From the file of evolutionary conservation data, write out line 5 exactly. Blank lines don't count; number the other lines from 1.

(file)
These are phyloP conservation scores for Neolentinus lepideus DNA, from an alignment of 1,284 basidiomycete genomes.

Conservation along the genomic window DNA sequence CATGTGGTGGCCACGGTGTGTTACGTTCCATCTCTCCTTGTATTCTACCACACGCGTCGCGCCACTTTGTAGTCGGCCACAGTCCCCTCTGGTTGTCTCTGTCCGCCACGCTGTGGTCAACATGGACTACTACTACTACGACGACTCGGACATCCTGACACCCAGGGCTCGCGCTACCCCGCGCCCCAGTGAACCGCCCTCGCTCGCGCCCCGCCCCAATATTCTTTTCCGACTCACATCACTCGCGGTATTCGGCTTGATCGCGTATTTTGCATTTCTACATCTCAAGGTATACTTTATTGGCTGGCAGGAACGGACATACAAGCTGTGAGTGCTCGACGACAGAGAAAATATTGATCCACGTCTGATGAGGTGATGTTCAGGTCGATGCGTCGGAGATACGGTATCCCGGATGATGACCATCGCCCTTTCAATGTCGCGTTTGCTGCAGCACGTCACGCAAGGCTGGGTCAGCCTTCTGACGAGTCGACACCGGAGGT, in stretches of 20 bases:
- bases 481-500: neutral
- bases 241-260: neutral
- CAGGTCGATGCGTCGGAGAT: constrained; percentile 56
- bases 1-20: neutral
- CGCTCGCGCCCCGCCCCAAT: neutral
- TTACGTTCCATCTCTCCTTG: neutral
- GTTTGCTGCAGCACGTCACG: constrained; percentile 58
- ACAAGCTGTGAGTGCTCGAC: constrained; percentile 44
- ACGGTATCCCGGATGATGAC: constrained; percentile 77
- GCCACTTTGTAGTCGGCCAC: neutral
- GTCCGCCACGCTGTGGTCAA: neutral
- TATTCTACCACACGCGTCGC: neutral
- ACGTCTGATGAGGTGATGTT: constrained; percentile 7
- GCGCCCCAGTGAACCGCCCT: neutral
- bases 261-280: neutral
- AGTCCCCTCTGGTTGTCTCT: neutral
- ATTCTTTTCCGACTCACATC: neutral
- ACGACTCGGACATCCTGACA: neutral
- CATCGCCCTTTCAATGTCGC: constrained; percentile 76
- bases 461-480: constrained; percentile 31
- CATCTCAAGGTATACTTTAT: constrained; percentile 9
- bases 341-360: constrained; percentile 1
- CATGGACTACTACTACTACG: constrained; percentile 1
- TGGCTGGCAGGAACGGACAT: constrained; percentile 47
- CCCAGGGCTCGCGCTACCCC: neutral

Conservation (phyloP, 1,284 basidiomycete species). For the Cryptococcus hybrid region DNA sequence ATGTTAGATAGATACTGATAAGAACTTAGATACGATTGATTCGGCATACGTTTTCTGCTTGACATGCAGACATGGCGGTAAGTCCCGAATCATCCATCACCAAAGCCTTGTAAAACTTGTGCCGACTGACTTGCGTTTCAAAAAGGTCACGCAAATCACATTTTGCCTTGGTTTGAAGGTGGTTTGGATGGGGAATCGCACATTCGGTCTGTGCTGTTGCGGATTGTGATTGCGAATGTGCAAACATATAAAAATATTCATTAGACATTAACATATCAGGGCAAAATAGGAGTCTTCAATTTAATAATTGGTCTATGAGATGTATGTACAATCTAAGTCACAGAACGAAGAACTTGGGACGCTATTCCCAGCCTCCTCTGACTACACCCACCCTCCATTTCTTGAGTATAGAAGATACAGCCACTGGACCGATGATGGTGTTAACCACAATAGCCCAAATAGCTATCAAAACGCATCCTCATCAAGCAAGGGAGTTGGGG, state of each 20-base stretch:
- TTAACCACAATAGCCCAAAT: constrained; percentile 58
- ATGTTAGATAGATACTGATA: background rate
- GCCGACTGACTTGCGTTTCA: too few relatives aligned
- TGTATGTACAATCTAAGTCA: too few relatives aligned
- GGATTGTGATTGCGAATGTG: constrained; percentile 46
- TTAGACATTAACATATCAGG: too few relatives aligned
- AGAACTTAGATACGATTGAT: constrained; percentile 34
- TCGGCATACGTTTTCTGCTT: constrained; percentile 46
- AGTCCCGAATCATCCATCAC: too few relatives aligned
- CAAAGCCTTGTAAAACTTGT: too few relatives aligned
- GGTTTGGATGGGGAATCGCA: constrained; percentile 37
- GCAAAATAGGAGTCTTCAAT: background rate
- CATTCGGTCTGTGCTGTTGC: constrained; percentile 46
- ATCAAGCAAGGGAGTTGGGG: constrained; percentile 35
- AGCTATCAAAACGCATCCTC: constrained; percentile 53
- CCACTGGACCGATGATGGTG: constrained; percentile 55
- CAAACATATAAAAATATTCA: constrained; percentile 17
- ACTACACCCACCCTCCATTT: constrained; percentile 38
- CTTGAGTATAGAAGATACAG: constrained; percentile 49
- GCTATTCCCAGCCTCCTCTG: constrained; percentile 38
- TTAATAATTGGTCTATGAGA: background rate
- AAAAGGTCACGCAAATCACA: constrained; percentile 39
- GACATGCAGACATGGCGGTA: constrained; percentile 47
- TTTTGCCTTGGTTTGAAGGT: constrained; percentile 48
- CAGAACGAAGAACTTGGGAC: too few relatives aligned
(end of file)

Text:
- CAGGTCGATGCGTCGGAGAT: constrained; percentile 56